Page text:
The New York Times argued that the Fund's 7.5% interest rate reflected the actuary's best estimate, the 6.5% Segal Blend rate did not, and the Fund must employ a higher rate, thus decreasing the withdrawal liability of the employer. The arbitrator upheld the use of the Segal Blend rate and the case went to trial, where the Southern District of New York reversed the arbitrator, finding that the Segal Blend runs afoul of the statutory requirement to use a discount rate that reflects the actuary's best estimate of anticipated plan experience. The Fund appealed, but the case was dismissed with prejudice due to an obvious settlement.

The dismissal of the case means that the Southern District of New York's opinion still stands, but the opinion will not be binding authority for many employer withdrawals. The opinion can be useful for employers to challenge the use of the Segal Blend, while the District of New Jersey’s decision upholding the use of the Segal Blend in Manhattan Ford Lincoln, Inc. v. UAW Local 259 Pension Fund will assist funds defending their use of the Segal Blend. That case was also settled before it made it to the next level of appellate court.

See Gregory J. Ossi & Christopher R. Williams, In with a Bang and Out with a Whimper: Second Circuit Challenge to Popular Withdrawal Liability Calculation Method Settles, National Law Review, September 18, 2019.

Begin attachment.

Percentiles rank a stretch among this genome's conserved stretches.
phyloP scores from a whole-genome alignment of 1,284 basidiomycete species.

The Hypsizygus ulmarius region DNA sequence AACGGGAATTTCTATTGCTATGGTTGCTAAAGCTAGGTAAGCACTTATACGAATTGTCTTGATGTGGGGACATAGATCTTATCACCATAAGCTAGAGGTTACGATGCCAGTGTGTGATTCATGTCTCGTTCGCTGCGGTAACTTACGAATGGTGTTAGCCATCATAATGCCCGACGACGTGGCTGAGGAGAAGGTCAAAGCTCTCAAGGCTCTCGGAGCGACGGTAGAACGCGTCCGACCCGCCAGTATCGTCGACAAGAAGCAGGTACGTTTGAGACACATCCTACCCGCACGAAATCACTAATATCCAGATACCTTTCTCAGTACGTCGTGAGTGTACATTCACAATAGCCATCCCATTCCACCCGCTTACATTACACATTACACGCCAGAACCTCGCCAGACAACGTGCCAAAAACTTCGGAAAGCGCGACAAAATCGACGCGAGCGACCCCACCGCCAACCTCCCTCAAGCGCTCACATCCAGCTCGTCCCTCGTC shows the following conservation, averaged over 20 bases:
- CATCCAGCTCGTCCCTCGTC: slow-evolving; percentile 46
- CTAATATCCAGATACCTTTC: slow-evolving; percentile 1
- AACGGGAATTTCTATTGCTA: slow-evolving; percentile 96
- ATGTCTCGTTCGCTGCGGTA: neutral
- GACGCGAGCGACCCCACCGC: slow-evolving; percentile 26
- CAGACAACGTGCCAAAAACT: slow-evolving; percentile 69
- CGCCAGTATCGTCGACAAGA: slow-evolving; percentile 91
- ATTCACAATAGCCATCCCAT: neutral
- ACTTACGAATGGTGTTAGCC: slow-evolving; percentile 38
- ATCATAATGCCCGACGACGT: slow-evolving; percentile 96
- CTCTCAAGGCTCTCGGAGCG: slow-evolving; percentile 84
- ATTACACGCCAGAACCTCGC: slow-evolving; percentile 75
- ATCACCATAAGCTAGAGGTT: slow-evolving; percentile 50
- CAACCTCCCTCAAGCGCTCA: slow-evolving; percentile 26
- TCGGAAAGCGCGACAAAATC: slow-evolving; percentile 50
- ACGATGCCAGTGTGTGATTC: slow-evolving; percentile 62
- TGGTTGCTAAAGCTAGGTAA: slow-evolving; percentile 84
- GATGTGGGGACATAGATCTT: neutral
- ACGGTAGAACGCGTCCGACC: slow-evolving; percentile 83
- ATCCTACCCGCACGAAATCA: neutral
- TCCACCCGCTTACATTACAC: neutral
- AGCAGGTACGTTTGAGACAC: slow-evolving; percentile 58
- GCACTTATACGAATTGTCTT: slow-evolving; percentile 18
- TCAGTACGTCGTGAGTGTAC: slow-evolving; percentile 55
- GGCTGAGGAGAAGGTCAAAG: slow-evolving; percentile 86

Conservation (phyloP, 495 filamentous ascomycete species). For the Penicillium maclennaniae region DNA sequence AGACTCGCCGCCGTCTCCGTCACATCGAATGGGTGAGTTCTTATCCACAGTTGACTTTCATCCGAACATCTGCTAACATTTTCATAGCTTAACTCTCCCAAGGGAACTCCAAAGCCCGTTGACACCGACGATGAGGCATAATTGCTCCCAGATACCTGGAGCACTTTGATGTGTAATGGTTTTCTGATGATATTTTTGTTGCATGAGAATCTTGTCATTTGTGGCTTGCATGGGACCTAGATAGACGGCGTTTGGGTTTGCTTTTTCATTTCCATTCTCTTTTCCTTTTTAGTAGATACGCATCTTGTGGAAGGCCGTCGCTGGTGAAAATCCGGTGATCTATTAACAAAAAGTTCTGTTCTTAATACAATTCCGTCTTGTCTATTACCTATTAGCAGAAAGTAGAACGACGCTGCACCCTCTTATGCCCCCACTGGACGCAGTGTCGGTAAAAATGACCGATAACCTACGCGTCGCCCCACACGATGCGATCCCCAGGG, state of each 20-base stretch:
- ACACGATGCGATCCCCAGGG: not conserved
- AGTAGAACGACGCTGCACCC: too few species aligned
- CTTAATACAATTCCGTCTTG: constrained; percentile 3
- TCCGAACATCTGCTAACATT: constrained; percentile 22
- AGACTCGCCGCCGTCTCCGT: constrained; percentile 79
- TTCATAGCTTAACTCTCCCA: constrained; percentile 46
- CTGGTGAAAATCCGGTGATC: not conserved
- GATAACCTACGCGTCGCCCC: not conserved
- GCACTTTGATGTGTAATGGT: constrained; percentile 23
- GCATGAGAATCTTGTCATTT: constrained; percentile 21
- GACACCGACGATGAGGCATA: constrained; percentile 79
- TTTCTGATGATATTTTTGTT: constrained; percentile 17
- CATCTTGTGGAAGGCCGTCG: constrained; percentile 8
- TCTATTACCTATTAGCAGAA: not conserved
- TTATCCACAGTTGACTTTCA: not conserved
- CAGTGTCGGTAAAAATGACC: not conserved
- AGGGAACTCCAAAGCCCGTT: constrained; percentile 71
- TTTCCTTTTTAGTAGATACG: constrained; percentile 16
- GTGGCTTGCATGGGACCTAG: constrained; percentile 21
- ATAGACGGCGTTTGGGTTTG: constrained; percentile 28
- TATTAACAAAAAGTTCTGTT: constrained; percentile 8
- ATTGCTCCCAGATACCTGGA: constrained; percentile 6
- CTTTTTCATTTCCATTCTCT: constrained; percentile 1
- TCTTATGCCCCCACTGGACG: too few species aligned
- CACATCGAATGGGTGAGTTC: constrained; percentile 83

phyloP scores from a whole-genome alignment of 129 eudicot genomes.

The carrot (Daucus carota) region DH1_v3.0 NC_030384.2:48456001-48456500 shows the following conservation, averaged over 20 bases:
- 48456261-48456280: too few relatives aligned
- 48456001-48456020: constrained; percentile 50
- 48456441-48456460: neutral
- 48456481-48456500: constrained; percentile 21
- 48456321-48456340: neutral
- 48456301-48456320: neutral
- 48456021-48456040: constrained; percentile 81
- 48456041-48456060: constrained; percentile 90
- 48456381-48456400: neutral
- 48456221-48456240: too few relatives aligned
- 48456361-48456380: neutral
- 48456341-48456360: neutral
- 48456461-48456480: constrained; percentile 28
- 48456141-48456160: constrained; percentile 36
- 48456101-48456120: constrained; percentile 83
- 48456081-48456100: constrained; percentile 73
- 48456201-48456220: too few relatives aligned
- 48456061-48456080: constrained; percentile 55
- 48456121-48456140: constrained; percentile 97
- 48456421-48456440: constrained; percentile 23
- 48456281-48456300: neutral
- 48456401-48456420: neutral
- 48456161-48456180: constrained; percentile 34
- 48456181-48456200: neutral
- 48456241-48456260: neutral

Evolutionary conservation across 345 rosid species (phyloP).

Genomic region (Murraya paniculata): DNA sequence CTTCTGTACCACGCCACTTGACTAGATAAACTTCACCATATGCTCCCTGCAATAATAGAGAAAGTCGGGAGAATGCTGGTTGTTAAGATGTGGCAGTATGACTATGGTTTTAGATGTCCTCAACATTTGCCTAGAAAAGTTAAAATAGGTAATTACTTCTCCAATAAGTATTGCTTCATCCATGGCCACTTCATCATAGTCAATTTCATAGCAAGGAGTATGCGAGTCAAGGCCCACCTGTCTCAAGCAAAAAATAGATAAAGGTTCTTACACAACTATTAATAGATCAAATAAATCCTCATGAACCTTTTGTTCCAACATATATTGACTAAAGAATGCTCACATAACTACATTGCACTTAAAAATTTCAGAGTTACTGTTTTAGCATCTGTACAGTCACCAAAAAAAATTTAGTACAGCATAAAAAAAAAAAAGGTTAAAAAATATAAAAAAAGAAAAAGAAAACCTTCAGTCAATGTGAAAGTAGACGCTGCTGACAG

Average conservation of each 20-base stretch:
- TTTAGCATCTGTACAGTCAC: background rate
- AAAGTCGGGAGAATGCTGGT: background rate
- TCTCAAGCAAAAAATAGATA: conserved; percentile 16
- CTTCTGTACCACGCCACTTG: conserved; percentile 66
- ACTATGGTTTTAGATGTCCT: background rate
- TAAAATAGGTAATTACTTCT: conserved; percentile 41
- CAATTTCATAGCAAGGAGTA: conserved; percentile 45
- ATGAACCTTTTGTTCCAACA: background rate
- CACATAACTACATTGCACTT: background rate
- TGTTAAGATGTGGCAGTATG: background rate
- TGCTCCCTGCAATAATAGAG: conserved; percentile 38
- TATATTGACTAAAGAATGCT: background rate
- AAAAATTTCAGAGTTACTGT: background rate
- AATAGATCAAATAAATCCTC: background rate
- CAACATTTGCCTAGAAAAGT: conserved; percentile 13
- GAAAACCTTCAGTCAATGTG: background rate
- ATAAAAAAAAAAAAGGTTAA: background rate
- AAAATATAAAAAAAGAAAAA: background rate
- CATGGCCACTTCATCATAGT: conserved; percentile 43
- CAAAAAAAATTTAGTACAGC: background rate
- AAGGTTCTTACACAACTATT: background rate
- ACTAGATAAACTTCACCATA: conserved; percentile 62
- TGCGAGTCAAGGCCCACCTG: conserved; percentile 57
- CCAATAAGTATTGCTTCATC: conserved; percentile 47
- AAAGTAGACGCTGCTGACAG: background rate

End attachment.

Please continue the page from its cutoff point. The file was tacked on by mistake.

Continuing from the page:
Special thanks to Jim Hillhouse (Professional Legal Marketing (PLM, Inc.)) for bringing this article to my attention.

September 24, 2019 in Estate Planning - Generally, New Cases, Non-Probate Assets | Permalink | Comments (0)

Wednesday, September 18, 2019

Dynasty Trusts: Best Way to Protect Family Wealth

RussiandollsAn irrevocable trust ensures a smooth, usually drama-free transfer of assets than a will, while also offering significant tax advantages, asset protection, privacy, and control. Dynasty trusts, which can last hundreds of years when they are allowed to do so, can provide the greatest benefit of all trusts.

Many states have laws against perpetuities, so it is important to take into account the location of the trust. Five states allow perpetual trusts, while six states allow trusts to last up to 360 years. If you are in a jurisdiction that is not one of these 11 states, a financial advisor well coursed in dynasty trusts can walk you through how to set one up in a state that does.